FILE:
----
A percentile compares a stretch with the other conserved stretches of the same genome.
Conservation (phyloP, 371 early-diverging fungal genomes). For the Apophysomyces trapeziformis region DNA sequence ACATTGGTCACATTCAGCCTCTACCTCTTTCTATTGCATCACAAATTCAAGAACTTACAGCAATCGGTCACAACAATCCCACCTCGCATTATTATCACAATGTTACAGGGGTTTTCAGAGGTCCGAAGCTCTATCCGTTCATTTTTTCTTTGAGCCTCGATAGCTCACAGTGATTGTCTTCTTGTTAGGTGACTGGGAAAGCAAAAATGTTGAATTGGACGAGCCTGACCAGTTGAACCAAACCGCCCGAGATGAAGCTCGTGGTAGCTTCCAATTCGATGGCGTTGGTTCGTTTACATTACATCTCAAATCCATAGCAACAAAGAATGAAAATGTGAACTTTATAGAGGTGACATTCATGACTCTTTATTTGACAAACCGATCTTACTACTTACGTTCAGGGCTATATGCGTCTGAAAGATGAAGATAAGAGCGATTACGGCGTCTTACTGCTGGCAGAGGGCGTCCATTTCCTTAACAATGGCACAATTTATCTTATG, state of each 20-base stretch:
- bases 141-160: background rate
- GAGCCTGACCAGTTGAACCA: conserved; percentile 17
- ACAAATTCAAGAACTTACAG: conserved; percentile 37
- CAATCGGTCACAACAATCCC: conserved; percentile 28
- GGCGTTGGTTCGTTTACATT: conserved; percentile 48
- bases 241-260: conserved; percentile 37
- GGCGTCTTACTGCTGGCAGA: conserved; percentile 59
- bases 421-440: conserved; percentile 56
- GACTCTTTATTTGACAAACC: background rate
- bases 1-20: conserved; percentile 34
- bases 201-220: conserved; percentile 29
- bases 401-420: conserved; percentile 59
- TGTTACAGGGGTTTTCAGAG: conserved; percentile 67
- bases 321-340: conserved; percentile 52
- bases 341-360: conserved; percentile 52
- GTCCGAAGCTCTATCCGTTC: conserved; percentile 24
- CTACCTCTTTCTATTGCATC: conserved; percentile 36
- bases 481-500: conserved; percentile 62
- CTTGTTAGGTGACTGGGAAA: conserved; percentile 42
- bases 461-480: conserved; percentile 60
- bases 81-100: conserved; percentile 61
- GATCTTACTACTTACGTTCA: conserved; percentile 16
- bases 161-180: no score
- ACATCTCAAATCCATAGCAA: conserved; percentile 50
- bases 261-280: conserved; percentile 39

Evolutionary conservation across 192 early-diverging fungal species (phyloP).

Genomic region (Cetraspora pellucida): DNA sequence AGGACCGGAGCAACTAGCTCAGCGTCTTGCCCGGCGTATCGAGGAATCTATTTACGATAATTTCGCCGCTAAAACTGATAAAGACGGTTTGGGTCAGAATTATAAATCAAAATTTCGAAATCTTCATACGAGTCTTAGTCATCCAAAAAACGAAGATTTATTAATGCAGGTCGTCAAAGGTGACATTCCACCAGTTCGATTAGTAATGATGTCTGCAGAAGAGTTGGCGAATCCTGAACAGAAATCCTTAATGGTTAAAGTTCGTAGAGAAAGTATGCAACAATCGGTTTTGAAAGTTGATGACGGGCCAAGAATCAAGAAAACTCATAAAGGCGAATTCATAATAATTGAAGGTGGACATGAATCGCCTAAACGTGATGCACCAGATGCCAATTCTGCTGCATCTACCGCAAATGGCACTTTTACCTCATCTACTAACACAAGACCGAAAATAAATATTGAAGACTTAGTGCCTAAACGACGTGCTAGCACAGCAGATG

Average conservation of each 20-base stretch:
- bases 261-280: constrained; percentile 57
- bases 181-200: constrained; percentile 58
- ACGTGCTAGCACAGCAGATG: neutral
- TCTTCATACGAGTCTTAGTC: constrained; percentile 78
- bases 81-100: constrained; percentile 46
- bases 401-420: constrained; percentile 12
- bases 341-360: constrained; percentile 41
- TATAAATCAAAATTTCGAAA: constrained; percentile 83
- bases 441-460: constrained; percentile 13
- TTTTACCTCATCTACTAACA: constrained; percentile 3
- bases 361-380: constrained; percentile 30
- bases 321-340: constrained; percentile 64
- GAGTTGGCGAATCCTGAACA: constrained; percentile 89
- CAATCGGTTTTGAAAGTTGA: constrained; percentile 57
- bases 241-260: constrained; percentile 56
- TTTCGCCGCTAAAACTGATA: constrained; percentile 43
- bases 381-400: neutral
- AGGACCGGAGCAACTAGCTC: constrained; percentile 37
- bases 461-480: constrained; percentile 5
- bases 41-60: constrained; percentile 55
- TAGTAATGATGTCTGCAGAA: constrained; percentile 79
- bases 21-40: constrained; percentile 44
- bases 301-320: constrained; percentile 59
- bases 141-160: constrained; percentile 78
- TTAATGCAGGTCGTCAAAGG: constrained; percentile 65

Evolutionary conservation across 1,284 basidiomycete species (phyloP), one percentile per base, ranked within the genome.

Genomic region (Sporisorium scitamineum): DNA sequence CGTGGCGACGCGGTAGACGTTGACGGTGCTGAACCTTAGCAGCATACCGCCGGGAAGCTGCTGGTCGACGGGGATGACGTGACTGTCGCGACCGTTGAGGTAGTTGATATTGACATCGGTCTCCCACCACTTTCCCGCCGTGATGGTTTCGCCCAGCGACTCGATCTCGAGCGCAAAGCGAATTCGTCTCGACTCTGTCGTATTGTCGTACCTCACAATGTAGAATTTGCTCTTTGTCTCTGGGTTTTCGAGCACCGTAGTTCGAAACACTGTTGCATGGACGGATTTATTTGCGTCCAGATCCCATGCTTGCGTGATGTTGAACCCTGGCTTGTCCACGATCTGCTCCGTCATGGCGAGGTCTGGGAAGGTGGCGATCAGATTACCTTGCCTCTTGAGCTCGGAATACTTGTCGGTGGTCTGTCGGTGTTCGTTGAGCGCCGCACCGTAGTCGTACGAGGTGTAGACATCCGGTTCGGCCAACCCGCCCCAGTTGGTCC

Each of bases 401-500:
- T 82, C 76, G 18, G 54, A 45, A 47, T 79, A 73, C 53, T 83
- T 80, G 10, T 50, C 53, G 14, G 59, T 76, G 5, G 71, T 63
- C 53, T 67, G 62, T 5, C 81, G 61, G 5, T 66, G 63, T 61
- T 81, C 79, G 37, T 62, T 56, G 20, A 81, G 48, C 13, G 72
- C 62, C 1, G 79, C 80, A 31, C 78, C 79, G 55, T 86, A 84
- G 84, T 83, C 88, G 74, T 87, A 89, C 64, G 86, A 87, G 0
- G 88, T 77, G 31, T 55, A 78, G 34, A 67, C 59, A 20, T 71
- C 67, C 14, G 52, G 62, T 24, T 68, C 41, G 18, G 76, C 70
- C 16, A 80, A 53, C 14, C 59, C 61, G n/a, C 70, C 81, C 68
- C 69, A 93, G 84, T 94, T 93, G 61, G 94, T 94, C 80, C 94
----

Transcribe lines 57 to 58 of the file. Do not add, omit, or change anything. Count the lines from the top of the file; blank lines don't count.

Genomic region (Sporisorium scitamineum): DNA sequence CGTGGCGACGCGGTAGACGTTGACGGTGCTGAACCTTAGCAGCATACCGCCGGGAAGCTGCTGGTCGACGGGGATGACGTGACTGTCGCGACCGTTGAGGTAGTTGATATTGACATCGGTCTCCCACCACTTTCCCGCCGTGATGGTTTCGCCCAGCGACTCGATCTCGAGCGCAAAGCGAATTCGTCTCGACTCTGTCGTATTGTCGTACCTCACAATGTAGAATTTGCTCTTTGTCTCTGGGTTTTCGAGCACCGTAGTTCGAAACACTGTTGCATGGACGGATTTATTTGCGTCCAGATCCCATGCTTGCGTGATGTTGAACCCTGGCTTGTCCACGATCTGCTCCGTCATGGCGAGGTCTGGGAAGGTGGCGATCAGATTACCTTGCCTCTTGAGCTCGGAATACTTGTCGGTGGTCTGTCGGTGTTCGTTGAGCGCCGCACCGTAGTCGTACGAGGTGTAGACATCCGGTTCGGCCAACCCGCCCCAGTTGGTCC

Each of bases 401-500: